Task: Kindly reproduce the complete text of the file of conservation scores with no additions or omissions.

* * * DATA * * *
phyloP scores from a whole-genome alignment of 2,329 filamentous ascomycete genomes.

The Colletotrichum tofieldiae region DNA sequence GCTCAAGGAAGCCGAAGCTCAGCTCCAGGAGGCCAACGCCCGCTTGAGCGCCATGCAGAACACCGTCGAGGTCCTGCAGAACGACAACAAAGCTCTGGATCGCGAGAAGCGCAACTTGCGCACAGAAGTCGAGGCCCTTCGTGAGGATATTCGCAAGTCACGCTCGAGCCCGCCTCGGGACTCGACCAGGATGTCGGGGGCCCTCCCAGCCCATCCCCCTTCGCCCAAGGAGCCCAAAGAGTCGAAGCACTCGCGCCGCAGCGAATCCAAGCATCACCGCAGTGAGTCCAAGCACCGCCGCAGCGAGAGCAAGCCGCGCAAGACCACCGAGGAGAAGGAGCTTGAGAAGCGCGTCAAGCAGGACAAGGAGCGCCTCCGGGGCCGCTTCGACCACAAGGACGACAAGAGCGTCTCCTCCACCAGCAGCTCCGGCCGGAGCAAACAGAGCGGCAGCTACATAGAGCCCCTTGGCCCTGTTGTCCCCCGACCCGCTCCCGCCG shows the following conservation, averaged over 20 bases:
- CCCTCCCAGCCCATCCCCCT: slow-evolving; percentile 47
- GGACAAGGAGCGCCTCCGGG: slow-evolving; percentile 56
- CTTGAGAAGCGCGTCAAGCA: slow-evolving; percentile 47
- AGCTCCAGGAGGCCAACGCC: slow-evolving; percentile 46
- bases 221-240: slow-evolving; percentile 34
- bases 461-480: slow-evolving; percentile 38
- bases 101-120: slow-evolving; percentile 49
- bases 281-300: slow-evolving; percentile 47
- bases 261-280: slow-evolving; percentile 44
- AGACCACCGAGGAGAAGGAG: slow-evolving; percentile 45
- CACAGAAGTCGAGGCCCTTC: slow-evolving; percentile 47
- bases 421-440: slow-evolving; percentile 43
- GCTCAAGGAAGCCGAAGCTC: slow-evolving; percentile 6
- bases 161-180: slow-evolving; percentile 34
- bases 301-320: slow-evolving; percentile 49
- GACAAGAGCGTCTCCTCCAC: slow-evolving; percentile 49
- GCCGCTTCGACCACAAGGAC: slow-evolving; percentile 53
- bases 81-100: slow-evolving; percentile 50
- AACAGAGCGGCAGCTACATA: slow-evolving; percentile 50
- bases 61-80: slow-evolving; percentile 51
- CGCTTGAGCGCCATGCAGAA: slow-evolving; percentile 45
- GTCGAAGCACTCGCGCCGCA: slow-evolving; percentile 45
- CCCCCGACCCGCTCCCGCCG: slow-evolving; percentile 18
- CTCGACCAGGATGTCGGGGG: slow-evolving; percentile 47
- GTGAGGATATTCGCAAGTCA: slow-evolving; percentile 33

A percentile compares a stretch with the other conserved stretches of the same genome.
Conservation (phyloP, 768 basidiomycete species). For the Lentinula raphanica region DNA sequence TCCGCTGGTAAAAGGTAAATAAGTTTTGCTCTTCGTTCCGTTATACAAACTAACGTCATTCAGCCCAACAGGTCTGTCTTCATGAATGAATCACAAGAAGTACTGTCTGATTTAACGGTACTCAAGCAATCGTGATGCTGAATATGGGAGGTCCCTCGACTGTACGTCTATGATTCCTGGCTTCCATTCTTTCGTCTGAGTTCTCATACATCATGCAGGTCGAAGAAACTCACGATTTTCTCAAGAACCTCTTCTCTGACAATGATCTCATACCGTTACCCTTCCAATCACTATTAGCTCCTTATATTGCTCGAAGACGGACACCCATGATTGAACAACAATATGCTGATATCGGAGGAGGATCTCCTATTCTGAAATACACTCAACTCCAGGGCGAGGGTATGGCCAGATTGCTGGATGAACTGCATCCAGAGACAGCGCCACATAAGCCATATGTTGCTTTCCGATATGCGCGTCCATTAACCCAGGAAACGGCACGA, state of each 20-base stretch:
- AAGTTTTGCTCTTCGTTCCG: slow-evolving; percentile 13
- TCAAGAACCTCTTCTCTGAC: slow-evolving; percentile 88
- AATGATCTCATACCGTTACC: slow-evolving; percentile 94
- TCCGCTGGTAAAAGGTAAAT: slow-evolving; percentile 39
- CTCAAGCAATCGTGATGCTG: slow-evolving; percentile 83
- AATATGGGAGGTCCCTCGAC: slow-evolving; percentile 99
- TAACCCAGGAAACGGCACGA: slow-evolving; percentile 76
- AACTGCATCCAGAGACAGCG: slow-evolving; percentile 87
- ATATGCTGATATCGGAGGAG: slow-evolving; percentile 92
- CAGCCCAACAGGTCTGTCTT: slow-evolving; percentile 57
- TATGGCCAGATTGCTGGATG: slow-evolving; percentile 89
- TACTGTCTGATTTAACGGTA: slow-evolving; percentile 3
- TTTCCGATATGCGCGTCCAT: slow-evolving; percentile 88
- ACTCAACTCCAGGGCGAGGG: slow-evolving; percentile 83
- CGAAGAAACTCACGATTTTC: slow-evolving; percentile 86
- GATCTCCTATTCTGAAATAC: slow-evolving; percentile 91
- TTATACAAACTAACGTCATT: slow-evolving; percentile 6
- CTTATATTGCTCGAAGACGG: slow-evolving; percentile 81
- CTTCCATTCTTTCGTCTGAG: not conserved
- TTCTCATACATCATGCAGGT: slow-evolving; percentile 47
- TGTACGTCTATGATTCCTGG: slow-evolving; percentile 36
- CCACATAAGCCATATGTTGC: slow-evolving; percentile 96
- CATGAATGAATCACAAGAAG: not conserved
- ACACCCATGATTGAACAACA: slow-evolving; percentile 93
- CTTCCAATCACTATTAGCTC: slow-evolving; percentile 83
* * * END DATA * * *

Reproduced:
phyloP scores from a whole-genome alignment of 2,329 filamentous ascomycete genomes.

The Colletotrichum tofieldiae region DNA sequence GCTCAAGGAAGCCGAAGCTCAGCTCCAGGAGGCCAACGCCCGCTTGAGCGCCATGCAGAACACCGTCGAGGTCCTGCAGAACGACAACAAAGCTCTGGATCGCGAGAAGCGCAACTTGCGCACAGAAGTCGAGGCCCTTCGTGAGGATATTCGCAAGTCACGCTCGAGCCCGCCTCGGGACTCGACCAGGATGTCGGGGGCCCTCCCAGCCCATCCCCCTTCGCCCAAGGAGCCCAAAGAGTCGAAGCACTCGCGCCGCAGCGAATCCAAGCATCACCGCAGTGAGTCCAAGCACCGCCGCAGCGAGAGCAAGCCGCGCAAGACCACCGAGGAGAAGGAGCTTGAGAAGCGCGTCAAGCAGGACAAGGAGCGCCTCCGGGGCCGCTTCGACCACAAGGACGACAAGAGCGTCTCCTCCACCAGCAGCTCCGGCCGGAGCAAACAGAGCGGCAGCTACATAGAGCCCCTTGGCCCTGTTGTCCCCCGACCCGCTCCCGCCG shows the following conservation, averaged over 20 bases:
- CCCTCCCAGCCCATCCCCCT: slow-evolving; percentile 47
- GGACAAGGAGCGCCTCCGGG: slow-evolving; percentile 56
- CTTGAGAAGCGCGTCAAGCA: slow-evolving; percentile 47
- AGCTCCAGGAGGCCAACGCC: slow-evolving; percentile 46
- bases 221-240: slow-evolving; percentile 34
- bases 461-480: slow-evolving; percentile 38
- bases 101-120: slow-evolving; percentile 49
- bases 281-300: slow-evolving; percentile 47
- bases 261-280: slow-evolving; percentile 44
- AGACCACCGAGGAGAAGGAG: slow-evolving; percentile 45
- CACAGAAGTCGAGGCCCTTC: slow-evolving; percentile 47
- bases 421-440: slow-evolving; percentile 43
- GCTCAAGGAAGCCGAAGCTC: slow-evolving; percentile 6
- bases 161-180: slow-evolving; percentile 34
- bases 301-320: slow-evolving; percentile 49
- GACAAGAGCGTCTCCTCCAC: slow-evolving; percentile 49
- GCCGCTTCGACCACAAGGAC: slow-evolving; percentile 53
- bases 81-100: slow-evolving; percentile 50
- AACAGAGCGGCAGCTACATA: slow-evolving; percentile 50
- bases 61-80: slow-evolving; percentile 51
- CGCTTGAGCGCCATGCAGAA: slow-evolving; percentile 45
- GTCGAAGCACTCGCGCCGCA: slow-evolving; percentile 45
- CCCCCGACCCGCTCCCGCCG: slow-evolving; percentile 18
- CTCGACCAGGATGTCGGGGG: slow-evolving; percentile 47
- GTGAGGATATTCGCAAGTCA: slow-evolving; percentile 33

A percentile compares a stretch with the other conserved stretches of the same genome.
Conservation (phyloP, 768 basidiomycete species). For the Lentinula raphanica region DNA sequence TCCGCTGGTAAAAGGTAAATAAGTTTTGCTCTTCGTTCCGTTATACAAACTAACGTCATTCAGCCCAACAGGTCTGTCTTCATGAATGAATCACAAGAAGTACTGTCTGATTTAACGGTACTCAAGCAATCGTGATGCTGAATATGGGAGGTCCCTCGACTGTACGTCTATGATTCCTGGCTTCCATTCTTTCGTCTGAGTTCTCATACATCATGCAGGTCGAAGAAACTCACGATTTTCTCAAGAACCTCTTCTCTGACAATGATCTCATACCGTTACCCTTCCAATCACTATTAGCTCCTTATATTGCTCGAAGACGGACACCCATGATTGAACAACAATATGCTGATATCGGAGGAGGATCTCCTATTCTGAAATACACTCAACTCCAGGGCGAGGGTATGGCCAGATTGCTGGATGAACTGCATCCAGAGACAGCGCCACATAAGCCATATGTTGCTTTCCGATATGCGCGTCCATTAACCCAGGAAACGGCACGA, state of each 20-base stretch:
- AAGTTTTGCTCTTCGTTCCG: slow-evolving; percentile 13
- TCAAGAACCTCTTCTCTGAC: slow-evolving; percentile 88
- AATGATCTCATACCGTTACC: slow-evolving; percentile 94
- TCCGCTGGTAAAAGGTAAAT: slow-evolving; percentile 39
- CTCAAGCAATCGTGATGCTG: slow-evolving; percentile 83
- AATATGGGAGGTCCCTCGAC: slow-evolving; percentile 99
- TAACCCAGGAAACGGCACGA: slow-evolving; percentile 76
- AACTGCATCCAGAGACAGCG: slow-evolving; percentile 87
- ATATGCTGATATCGGAGGAG: slow-evolving; percentile 92
- CAGCCCAACAGGTCTGTCTT: slow-evolving; percentile 57
- TATGGCCAGATTGCTGGATG: slow-evolving; percentile 89
- TACTGTCTGATTTAACGGTA: slow-evolving; percentile 3
- TTTCCGATATGCGCGTCCAT: slow-evolving; percentile 88
- ACTCAACTCCAGGGCGAGGG: slow-evolving; percentile 83
- CGAAGAAACTCACGATTTTC: slow-evolving; percentile 86
- GATCTCCTATTCTGAAATAC: slow-evolving; percentile 91
- TTATACAAACTAACGTCATT: slow-evolving; percentile 6
- CTTATATTGCTCGAAGACGG: slow-evolving; percentile 81
- CTTCCATTCTTTCGTCTGAG: not conserved
- TTCTCATACATCATGCAGGT: slow-evolving; percentile 47
- TGTACGTCTATGATTCCTGG: slow-evolving; percentile 36
- CCACATAAGCCATATGTTGC: slow-evolving; percentile 96
- CATGAATGAATCACAAGAAG: not conserved
- ACACCCATGATTGAACAACA: slow-evolving; percentile 93
- CTTCCAATCACTATTAGCTC: slow-evolving; percentile 83